Algorithms for High Performance, Wide-area Distributed File Downloads

James S. Plank, Scott Atchley, Ying Ding, and Micah Beck.

Parallel Processing Letters, Volume 13, Number 2, June, 2003, pages 207-224.

Get the paper from the journal's web site. Who knows how long it will be available without a subscription. If you have problems, send me email and I can send you one of my reprints.

Additionally, you can grab the technical report of the submission.


This paper explores three algorithms for high-performance downloads of wide-area, replicated data. The storage model is based on the Network Storage Stack, which allows for flexible sharing and utilization of writable storage as a network resource. The algorithms assume that data is replicated in various storage depots in the wide area, and the data must be delivered to the client either as a downloaded file or as a stream to be consumed by an application, such as a media player. The algorithms are threaded and adaptive, attempting to get good performance from nearby replicas, while still utilizing the faraway replicas. After defining the algorithms, we explore their performance downloading a 50 MB file replicated on six storage depots in the U.S., Europe and Asia, to two clients in different parts of the U.S. One algorithm, called progress-driven redundancy exhibits excellent performance characteristics for both file and streaming downloads.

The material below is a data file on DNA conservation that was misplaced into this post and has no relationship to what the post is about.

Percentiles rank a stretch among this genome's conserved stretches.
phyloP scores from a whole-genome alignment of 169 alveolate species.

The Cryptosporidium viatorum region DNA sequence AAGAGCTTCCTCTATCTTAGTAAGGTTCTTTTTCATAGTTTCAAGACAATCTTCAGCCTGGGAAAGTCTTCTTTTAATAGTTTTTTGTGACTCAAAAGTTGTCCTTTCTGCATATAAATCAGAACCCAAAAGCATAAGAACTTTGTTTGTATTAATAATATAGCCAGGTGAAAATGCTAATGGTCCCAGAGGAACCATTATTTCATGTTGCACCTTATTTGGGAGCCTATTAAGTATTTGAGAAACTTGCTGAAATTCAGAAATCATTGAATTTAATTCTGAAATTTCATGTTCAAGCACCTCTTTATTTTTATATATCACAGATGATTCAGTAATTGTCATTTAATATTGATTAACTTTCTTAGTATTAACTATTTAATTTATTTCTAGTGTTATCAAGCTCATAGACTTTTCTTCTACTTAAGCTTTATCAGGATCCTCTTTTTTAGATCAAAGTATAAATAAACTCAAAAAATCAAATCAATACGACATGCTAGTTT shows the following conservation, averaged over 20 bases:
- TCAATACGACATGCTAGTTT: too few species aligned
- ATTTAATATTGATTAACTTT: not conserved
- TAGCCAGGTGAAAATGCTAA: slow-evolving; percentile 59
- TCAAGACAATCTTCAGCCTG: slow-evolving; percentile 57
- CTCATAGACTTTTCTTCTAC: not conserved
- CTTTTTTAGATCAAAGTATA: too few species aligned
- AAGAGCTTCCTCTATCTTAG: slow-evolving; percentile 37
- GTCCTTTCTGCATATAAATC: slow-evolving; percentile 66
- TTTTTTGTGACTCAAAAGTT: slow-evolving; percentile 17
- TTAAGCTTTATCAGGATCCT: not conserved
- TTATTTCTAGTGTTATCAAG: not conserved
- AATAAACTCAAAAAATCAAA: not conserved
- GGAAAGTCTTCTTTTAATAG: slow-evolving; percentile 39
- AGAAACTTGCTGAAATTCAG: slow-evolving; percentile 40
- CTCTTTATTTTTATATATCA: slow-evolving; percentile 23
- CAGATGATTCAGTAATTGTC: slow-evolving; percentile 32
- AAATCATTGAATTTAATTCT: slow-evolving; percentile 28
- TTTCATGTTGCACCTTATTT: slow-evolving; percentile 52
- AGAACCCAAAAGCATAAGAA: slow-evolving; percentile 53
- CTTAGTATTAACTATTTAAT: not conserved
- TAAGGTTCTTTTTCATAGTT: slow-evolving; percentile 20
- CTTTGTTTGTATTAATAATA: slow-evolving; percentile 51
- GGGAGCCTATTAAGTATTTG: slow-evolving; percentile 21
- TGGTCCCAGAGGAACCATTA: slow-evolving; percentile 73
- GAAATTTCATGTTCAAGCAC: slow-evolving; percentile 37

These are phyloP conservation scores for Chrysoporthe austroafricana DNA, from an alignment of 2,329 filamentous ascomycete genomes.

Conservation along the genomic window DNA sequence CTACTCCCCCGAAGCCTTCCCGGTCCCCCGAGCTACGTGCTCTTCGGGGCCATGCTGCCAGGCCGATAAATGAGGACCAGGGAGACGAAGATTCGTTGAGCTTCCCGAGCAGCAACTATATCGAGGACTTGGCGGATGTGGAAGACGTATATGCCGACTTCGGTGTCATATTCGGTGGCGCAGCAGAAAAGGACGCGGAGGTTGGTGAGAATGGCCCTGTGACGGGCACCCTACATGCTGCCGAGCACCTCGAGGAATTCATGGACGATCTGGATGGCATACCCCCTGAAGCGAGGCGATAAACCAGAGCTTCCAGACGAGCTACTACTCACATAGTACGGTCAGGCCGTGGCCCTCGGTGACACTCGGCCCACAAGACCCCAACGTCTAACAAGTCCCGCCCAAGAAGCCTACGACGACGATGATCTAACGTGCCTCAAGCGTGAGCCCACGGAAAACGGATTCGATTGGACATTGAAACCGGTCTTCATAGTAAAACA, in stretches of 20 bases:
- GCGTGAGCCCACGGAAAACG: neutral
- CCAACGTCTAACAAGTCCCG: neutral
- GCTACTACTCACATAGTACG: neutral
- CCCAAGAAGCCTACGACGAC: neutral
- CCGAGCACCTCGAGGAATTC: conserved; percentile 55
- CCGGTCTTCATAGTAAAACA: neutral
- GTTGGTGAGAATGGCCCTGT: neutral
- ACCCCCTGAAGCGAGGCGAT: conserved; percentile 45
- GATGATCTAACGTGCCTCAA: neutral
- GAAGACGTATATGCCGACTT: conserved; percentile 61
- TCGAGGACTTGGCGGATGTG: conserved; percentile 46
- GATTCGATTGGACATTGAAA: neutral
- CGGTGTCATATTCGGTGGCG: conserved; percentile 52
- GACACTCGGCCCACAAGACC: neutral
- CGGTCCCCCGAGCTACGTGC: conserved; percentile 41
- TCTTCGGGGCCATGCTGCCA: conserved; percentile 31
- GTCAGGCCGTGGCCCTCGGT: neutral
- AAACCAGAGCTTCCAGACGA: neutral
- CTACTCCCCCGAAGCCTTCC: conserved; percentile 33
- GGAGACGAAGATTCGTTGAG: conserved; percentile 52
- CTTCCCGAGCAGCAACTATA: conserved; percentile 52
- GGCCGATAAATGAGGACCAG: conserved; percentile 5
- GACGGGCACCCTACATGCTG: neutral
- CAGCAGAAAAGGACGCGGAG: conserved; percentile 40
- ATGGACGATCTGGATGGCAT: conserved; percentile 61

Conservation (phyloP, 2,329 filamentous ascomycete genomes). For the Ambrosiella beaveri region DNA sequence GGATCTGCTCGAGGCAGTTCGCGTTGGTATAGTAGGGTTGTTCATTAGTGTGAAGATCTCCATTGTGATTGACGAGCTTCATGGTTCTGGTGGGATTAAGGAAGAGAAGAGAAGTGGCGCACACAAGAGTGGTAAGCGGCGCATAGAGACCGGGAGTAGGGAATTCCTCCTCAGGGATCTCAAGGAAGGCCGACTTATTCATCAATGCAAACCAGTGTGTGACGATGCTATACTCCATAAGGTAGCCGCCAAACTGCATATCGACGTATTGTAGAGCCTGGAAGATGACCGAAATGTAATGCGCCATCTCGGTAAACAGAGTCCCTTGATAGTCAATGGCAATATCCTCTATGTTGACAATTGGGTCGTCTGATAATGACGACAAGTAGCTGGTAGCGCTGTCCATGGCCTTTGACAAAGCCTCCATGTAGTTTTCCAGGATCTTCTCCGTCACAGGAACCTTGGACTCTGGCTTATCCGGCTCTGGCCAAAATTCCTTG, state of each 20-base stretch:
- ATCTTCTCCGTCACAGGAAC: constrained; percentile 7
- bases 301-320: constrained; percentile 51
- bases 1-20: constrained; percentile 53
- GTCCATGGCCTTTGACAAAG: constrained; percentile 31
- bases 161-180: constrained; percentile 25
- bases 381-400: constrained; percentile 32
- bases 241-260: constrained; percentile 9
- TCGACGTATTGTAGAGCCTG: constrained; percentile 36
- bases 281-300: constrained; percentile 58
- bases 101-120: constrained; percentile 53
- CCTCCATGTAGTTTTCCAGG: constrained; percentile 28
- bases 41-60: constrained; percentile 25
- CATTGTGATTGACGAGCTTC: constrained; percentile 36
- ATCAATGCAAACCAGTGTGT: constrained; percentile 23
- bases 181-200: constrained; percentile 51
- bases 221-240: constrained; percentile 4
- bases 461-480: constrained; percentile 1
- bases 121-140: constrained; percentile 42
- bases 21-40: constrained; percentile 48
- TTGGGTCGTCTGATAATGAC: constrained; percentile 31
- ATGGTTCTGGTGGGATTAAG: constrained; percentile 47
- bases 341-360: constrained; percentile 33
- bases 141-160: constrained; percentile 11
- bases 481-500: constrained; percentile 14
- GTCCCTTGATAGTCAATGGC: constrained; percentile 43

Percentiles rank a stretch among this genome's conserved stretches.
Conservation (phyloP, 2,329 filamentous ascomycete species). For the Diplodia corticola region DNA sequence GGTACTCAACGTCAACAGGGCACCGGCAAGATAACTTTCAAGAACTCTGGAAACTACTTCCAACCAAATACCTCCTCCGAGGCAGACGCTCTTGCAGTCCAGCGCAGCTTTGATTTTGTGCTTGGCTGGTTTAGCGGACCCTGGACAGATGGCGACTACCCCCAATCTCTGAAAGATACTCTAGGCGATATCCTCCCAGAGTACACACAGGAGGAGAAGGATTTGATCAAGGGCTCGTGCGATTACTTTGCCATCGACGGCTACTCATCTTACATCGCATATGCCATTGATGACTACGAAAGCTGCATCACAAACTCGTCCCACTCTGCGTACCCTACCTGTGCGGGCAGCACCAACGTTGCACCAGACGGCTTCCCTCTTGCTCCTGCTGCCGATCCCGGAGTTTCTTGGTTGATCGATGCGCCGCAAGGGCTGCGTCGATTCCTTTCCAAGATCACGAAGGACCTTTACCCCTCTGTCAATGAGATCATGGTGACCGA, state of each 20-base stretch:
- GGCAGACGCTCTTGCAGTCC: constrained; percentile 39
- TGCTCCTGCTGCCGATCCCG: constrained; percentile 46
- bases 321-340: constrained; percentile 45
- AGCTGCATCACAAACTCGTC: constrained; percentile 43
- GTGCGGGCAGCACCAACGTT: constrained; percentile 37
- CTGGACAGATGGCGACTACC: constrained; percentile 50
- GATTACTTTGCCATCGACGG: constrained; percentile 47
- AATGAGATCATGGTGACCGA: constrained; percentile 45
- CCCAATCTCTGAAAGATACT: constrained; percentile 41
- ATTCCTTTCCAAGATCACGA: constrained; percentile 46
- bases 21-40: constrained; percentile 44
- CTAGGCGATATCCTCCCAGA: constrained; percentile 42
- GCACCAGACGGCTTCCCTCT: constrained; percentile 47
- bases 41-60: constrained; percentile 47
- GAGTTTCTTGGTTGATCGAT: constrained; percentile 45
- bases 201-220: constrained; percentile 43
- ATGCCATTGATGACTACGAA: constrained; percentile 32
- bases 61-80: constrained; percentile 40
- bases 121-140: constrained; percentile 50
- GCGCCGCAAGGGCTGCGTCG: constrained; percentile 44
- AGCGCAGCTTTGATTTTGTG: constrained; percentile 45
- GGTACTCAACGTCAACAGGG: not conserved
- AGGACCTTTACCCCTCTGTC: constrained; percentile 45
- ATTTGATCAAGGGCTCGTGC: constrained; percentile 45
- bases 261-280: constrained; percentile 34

Citation Information